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Exposure to Disinfection By-products During Pregnancy

Smith, Rachel B.1; Nieuwenhuijsen, Mark J.1,2; Bennett, James E.1; Wright, John3; Raynor, Pauline3; Toledano, Mireille B.1

doi: 10.1097/01.ede.0000392043.30688.93
Abstracts: ISEE 22nd Annual Conference, Seoul, Korea, 28 August–1 September 2010: Reproductive Health and Environment

1Department of Epidemiology and Biostatistics, Imperial College London, London, United Kingdom; 2Center for Research in Environmental Epidemiology (CREAL), IMIM, CIBERESP, Barcelona, Spain; and 3Bradford Institute for Health Research, Bradford Royal Infirmary, Bradford, United Kingdom.

Abstracts published in Epidemiology have been reviewed by the societies at whose meetings the abstracts have been accepted for presentation. These abstracts have not undergone review by the Editorial Board of Epidemiology.


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Many studies of disinfection by-products (DBPs) in drinking water and adverse birth outcomes have been limited by a lack of individual-level data on water use for exposure assessment, and by potential residual confounding. Uncertainty remains as to the most important factors driving exposure to DBPs, and which factors may be potential confounders. We have investigated these issues whilst performing exposure assessment for a new birth cohort.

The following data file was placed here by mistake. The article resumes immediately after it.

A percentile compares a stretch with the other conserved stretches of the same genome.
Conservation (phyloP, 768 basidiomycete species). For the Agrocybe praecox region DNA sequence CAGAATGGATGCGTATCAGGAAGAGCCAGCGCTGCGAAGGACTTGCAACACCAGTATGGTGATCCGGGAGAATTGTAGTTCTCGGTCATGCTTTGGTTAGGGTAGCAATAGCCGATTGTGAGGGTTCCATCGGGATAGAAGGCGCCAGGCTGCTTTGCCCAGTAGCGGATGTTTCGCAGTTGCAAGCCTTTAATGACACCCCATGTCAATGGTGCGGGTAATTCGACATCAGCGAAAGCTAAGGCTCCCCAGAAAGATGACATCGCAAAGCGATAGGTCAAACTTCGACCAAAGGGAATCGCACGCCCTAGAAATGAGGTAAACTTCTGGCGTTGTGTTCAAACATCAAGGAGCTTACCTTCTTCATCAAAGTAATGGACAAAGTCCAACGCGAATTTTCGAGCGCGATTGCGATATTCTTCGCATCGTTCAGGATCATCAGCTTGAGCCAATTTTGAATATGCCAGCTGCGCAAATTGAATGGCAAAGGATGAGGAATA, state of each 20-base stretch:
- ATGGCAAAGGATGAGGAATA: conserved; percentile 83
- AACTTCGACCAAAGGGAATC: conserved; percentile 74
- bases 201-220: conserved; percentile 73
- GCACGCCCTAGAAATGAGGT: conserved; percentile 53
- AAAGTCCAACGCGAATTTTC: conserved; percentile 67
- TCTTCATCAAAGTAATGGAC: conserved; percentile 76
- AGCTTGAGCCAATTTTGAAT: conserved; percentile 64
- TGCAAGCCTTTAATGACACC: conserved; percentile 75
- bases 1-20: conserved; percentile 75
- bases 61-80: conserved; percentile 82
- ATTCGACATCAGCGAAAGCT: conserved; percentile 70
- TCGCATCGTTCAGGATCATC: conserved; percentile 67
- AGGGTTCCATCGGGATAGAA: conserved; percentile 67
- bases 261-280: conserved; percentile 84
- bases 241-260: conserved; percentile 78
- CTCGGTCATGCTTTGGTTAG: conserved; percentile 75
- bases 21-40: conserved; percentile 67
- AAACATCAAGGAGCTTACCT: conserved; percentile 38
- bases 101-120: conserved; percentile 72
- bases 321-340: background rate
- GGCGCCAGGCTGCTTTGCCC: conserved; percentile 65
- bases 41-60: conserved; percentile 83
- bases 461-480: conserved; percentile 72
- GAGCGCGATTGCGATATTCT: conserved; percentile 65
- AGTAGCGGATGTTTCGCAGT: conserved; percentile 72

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Patterns of water consumption, showering, bathing, and swimming were analyzed for women in the Born in Bradford cohort (n = 4045). These individual-level water use data were collected by questionnaire and validated in a nested study (n = 39), using a 7-day exposure diary. Semi-individual metrics of exposure to trihalomethanes (THMs) during pregnancy were calculated for 2710 women combining individual-level water use data and modeled area-level THM concentrations. Semi-individual exposure metrics were analyzed using ANOVA to assess the contribution of spatial, temporal, and individual components of variability.

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Preliminary results show that water consumption, showering, bathing, and swimming differ according to demographic and lifestyle variables (eg, combined showering/bathing per week decreases across increasing age groups, with a difference of almost 2 hours between youngest and oldest age groups), and suggest accuracy of self-reported water use data differs according to employment status. Whilst underlying patterns of spatial and temporal variation in THM concentrations at the tap can be observed in semi-individual THM exposure metrics their contributions to total variability are very small, and it appears the majority (83%–96%) of variability in THM exposure is explained by individual variation in water use behavior.

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This study provides important insights into the accuracy of self-reported exposure data and the factors driving DBP exposure amongst pregnant women. The findings are valuable to inform exposure assessment and epidemiological analysis in studies assessing the relationship between DBPs and adverse birth outcomes.

© 2011 Lippincott Williams & Wilkins, Inc.